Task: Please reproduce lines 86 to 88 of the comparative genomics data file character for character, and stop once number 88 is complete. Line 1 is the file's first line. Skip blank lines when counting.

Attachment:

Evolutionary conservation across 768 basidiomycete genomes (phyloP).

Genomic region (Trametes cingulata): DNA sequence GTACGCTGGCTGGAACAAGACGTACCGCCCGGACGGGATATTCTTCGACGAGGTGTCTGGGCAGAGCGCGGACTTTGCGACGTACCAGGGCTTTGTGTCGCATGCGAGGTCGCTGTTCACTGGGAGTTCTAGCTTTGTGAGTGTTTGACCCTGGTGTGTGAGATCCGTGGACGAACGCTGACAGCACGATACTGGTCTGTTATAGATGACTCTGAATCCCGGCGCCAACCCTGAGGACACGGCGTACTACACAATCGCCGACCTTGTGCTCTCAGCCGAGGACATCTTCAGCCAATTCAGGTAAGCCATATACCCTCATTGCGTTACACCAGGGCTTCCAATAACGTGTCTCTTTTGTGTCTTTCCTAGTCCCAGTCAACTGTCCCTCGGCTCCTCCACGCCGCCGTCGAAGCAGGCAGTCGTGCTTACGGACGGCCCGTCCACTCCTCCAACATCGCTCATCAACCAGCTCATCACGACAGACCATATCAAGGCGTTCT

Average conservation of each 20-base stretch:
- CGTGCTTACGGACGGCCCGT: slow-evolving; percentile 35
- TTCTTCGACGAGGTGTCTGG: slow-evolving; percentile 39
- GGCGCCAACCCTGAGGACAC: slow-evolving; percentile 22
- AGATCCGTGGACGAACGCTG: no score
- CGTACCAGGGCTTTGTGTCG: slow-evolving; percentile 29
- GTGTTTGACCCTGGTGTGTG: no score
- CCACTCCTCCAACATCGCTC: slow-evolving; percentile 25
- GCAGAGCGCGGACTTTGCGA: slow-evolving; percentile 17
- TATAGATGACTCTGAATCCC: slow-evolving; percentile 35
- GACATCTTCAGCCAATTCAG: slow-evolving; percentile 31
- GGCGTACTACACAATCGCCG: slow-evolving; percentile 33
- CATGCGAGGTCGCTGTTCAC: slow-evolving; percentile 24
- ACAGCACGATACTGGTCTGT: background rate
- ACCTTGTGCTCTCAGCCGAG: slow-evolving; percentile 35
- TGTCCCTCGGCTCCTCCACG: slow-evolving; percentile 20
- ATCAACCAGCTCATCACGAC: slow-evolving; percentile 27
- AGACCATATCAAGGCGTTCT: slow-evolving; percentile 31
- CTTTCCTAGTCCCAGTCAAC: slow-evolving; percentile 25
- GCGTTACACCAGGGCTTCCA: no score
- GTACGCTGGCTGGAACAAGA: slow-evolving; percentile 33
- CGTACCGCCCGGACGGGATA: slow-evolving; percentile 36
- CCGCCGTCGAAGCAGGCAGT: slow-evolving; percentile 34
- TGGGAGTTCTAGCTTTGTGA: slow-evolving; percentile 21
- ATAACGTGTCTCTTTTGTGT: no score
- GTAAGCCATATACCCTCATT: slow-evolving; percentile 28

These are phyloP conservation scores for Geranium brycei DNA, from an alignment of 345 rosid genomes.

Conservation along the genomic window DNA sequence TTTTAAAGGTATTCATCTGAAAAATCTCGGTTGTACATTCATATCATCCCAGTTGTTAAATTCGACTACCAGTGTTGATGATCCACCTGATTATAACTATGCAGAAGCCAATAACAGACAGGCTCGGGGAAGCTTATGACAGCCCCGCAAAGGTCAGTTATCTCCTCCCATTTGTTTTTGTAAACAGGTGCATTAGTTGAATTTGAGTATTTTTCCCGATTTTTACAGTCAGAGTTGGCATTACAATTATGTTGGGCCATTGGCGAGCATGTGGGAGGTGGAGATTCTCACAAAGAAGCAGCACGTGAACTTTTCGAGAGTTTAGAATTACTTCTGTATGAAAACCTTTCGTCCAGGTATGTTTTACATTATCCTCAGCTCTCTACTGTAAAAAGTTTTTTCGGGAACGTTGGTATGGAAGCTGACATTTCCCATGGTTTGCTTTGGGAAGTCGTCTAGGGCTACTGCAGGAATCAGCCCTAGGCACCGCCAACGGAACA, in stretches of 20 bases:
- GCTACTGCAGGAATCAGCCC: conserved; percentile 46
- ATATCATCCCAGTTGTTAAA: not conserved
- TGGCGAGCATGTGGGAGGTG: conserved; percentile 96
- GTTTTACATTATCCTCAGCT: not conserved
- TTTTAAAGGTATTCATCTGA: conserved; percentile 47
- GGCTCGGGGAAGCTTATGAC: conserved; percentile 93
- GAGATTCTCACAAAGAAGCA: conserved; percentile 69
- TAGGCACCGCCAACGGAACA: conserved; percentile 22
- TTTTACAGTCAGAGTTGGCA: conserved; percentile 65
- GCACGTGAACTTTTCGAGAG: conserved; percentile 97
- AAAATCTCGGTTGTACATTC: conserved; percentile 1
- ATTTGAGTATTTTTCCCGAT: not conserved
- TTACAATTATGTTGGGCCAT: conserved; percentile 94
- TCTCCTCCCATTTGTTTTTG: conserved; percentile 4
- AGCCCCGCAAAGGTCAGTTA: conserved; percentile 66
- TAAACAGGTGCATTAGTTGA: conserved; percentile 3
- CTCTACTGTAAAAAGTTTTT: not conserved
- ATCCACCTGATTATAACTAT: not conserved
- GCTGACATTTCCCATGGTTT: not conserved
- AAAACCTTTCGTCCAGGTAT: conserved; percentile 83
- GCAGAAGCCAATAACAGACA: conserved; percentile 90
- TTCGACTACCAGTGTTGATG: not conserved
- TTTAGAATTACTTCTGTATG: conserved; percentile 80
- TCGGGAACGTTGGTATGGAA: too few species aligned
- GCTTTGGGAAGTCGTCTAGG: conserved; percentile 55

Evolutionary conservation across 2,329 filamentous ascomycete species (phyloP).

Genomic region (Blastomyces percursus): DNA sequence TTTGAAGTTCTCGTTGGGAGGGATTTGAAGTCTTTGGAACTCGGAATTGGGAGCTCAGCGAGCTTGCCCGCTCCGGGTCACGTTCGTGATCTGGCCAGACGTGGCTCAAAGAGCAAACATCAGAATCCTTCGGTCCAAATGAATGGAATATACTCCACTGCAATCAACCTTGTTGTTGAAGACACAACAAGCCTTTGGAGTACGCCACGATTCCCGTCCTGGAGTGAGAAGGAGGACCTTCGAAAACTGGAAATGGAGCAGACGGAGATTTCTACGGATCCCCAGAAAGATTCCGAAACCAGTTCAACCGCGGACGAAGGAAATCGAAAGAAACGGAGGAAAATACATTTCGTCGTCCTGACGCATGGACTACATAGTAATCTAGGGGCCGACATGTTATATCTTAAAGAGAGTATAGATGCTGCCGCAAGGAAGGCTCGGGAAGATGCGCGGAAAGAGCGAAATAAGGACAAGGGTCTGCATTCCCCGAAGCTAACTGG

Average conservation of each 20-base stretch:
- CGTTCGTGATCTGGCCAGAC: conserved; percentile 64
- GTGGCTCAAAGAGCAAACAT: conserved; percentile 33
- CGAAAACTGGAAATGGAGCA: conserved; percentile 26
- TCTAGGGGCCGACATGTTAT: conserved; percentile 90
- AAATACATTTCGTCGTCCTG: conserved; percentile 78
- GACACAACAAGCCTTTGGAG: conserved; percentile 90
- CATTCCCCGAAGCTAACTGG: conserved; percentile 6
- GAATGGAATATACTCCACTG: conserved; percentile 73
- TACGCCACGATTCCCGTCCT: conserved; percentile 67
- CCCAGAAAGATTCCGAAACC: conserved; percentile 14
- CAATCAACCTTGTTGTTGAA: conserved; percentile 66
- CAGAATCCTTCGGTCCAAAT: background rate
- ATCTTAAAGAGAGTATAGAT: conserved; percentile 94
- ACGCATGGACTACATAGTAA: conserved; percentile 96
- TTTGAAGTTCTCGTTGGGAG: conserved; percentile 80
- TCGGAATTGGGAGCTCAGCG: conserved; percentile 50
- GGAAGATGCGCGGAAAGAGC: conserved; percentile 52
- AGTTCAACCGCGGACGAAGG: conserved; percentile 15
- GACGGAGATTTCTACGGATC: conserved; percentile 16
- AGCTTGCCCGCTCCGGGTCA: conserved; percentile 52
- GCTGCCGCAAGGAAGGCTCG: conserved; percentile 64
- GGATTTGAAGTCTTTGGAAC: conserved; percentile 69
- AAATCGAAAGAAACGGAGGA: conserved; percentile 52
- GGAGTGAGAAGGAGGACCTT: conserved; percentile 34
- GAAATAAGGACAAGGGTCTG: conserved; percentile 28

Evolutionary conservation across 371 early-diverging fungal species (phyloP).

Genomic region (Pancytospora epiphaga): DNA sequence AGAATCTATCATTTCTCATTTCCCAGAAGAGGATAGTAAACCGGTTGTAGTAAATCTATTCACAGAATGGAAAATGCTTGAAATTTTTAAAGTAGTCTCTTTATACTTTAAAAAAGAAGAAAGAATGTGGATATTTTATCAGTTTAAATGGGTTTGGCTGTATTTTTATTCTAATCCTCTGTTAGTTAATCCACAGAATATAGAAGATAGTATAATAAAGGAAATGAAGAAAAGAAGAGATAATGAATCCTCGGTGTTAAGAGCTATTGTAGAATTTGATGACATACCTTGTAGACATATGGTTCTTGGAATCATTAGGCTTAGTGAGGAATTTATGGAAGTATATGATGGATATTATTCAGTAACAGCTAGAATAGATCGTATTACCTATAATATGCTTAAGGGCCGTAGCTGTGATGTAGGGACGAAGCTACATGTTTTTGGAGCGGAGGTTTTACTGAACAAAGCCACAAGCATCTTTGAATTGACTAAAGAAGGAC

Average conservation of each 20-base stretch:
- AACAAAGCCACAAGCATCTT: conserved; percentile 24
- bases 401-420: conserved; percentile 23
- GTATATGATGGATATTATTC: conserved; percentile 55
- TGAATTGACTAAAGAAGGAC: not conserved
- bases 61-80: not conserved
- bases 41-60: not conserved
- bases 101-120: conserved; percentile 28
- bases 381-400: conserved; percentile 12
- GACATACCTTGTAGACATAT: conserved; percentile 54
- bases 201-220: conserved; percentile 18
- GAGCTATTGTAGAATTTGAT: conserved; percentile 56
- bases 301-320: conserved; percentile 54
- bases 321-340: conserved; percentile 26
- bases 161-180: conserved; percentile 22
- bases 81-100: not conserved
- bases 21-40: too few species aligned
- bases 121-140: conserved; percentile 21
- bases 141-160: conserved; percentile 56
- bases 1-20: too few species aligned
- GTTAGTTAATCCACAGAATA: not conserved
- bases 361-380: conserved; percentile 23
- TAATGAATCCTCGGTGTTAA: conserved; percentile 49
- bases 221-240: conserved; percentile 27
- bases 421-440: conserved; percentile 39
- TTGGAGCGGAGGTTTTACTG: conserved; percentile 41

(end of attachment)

Average conservation of each 20-base stretch:
- AACAAAGCCACAAGCATCTT: conserved; percentile 24
- bases 401-420: conserved; percentile 23